To go along with this great costume you'll need the right accessories. How about some Borg hand implants? They're just the thing.
Seven featured Borg implants on her face and left hand. Nothing says "I was Borgified" like creepy circuitry on your body, right?

Lot #: 417 - Seven of Nine's (Jeri Ryan) Borg Exo-Glove, STAR TREK: VOYAGER (TV 1995-2001)
Seven of Nine's (Jeri Ryan) Borg exo-glove from Star Trek: Voyager. Seven of Nine retained some of her robotic appearance after her de-Borgification in the fourth season. The piece is attributed to the sixth season finale episode “Unimatrix Zero”, in which Seven of Nine makes contact with a secretive Borg enclave in a virtual reality world.
Made from foam rubber, the glove is finished in metallic steel and brass-effect paint. There is wear to the glove and some sections have become detached. However, it remains in good but fragile condition, and is presented on a black flocked hand. Also included is a studio certificate of authenticity and an autographed 10” x 8” promotional still of the character, signed in gold ink. Dimensions (hand display): 32 cm x 15 cm x 4 cm (12 ½” x 6” x 1 ½”)
£2,000 - 3,000
There you have it – a great batch of Star Trek items from across the various franchise installments. Don't miss out on your opportunity to grab a piece of the future. The auction is on September 20th so get signed up now at PROPSTORE.

Good hunting and as always...



Monday, September 17, 2018


PropStore's upcoming auction has some extremely significant TNG stuff that any collector would instantly recognize. Let's start big!

The Husnock ship model from the TNG episode "The Survivors" is up first. But to be clear, it's not JUST that ship, but rather it started OUT as that ship. Then it would be used over and over again and again, each time being tweaked a bit here or there so as to give a different look to better represent various alien races, not just in NextGen but also in various episodes of Deep Space Nine and even had an appearance in Voyager. This baby got around!

Lot #: 415 - The Husnock Ship, STAR TREK: THE NEXT GENERATION (TV 1987-1994); STAR TREK: DEEP SPACE NINE (1993-1999); STAR TREK: VOYAGER (TV 1995-2001); STAR TREK: ENTERPRISE (2001-2005)
A model miniature spaceship from the sci-fi television series Star Trek: The Next Generation, Star Trek: Deep Space Nine, Star Trek: Voyager and Star Trek: Enterprise. Appearing in more than 20 episodes, the ship was originally created as the Husnock ship for The Next Generation episode “The Survivors”, and was modified by model makers throughout the years to appear as various other ships.
The triangular ship is made of fiberglass with an internal metal armature, and is decorated with an array of styrene greeblie detailing throughout the hull. Painted blue-grey, the ship is outfitted with dozens of small lights that run along the hull, and includes three red engine panels that were illuminated internally. A removable panel below the bridge provides access to the electronic cabling which runs through the interior and exits through a hole cut into the bottom of the model.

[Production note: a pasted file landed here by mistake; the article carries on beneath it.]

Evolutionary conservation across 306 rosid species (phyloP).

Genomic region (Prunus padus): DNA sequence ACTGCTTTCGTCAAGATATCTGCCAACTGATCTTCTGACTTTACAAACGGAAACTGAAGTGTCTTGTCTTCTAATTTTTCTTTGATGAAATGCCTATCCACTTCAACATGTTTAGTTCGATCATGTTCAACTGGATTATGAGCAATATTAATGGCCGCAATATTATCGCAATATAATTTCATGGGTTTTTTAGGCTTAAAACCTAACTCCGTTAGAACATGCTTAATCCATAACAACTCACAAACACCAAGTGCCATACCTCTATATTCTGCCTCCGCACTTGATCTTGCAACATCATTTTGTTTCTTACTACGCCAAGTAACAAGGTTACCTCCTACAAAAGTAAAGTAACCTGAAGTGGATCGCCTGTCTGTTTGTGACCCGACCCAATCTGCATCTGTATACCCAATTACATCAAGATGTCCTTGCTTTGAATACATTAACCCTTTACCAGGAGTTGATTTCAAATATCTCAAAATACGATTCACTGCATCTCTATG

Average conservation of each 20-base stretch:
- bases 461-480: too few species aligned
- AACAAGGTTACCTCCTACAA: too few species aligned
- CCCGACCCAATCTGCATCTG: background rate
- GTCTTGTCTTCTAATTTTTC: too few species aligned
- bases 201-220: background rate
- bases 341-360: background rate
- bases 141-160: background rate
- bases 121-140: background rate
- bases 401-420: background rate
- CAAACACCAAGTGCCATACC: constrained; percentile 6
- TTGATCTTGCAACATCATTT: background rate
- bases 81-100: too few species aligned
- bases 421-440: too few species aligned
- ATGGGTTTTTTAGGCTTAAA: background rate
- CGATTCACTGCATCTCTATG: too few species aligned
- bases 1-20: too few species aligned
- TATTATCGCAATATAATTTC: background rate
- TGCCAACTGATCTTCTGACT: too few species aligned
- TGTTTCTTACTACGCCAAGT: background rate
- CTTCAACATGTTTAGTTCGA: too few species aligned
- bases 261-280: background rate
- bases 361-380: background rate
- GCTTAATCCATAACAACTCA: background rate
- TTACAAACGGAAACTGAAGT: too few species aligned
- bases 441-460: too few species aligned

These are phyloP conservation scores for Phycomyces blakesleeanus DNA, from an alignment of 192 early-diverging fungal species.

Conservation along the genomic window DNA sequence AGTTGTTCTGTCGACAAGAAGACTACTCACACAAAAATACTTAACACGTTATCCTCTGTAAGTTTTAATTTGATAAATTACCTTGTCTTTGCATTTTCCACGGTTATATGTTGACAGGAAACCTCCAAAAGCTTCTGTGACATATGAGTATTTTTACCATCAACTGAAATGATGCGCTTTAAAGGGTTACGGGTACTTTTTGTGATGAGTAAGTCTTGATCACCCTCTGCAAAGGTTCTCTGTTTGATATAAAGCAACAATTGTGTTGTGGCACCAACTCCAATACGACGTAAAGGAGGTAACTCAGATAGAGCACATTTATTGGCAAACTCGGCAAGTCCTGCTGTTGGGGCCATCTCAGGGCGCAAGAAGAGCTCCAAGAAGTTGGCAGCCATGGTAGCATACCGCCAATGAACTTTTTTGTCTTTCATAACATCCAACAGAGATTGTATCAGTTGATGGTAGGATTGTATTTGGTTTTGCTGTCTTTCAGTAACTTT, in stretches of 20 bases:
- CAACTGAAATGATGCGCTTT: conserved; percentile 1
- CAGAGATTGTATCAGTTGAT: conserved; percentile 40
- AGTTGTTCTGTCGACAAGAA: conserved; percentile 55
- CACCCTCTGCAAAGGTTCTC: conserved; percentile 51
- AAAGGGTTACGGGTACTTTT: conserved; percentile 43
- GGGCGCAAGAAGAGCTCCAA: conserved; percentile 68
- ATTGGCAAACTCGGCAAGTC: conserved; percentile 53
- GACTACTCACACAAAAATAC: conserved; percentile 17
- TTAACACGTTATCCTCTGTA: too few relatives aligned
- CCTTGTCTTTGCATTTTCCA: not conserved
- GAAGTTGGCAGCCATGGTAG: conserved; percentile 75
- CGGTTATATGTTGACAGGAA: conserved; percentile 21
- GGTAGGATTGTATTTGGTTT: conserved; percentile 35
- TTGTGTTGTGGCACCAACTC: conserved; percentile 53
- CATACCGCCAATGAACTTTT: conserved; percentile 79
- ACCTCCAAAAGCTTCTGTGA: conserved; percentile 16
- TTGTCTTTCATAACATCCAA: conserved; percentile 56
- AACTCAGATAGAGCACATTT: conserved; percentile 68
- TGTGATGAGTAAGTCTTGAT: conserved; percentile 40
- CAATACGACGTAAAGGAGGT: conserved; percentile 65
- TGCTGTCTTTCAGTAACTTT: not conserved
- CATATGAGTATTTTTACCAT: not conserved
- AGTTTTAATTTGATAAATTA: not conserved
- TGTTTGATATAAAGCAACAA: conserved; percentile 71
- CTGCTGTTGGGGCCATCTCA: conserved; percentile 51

The miniature includes a production storage crate which features the names of other vessels it has been modified to appear as, including “Bajoran” and “Jovis”. The model is believed to have represented more different craft than any other in Trek history, and as such is well-used in the Star Trek saga, exhibiting minor cracks and wear to the paint finish. However, it remains in very fine condition. Dimensions (ship): 66 cm x 35.5 cm x 18 cm (26” x 14” x 7”); (crate): 91.5 cm x 66 cm x 49.5 cm (36” x 26” x 19 ½”)
£20,000 - 30,000 

Here's the complete list of shows in which the model appeared in one of its many guises (care of

TNG: "The Survivors"  – Husnock ship
TNG: "The Most Toys"  – Kivas Fajo's ship
TNG: "Half a Life" – Kaelon warship
TNG: "Ensign Ro"–  Bajoran cruiser
TNG: "Silicon Avatar"  Boreal freighter
TNG: "Unification I"–  Smmuggler ship
TNG: "The Perfect Mate" –  Valtese ship
DS9: "A Man Alone"– Bajoran transport
DS9: "The Circle"–  Kressari freighter
DS9: "Shadowplay" –  Bajoran transport
DS9: "The Collaborator" –  Bajoran transport
VOY: "Ex Post Facto"– Numiri ship
DS9: "Rules of Engagement" –  Cardassian Transport
VOY: "Warlord" – Ilari warship
DS9: "The Reckoning"– Bajoran transport
DS9: "Take Me Out to the Holosuite"  – Bajoran transport

When the model was reused as a new ship, they would add and/or subtract parts to give a new visual appearance, though sometimes it was as simple as changing the lighting to achieve a new look. Several of the later episodes actually re-used earlier footage from other episodes (especially when it stood in for the Bajoran Transport!).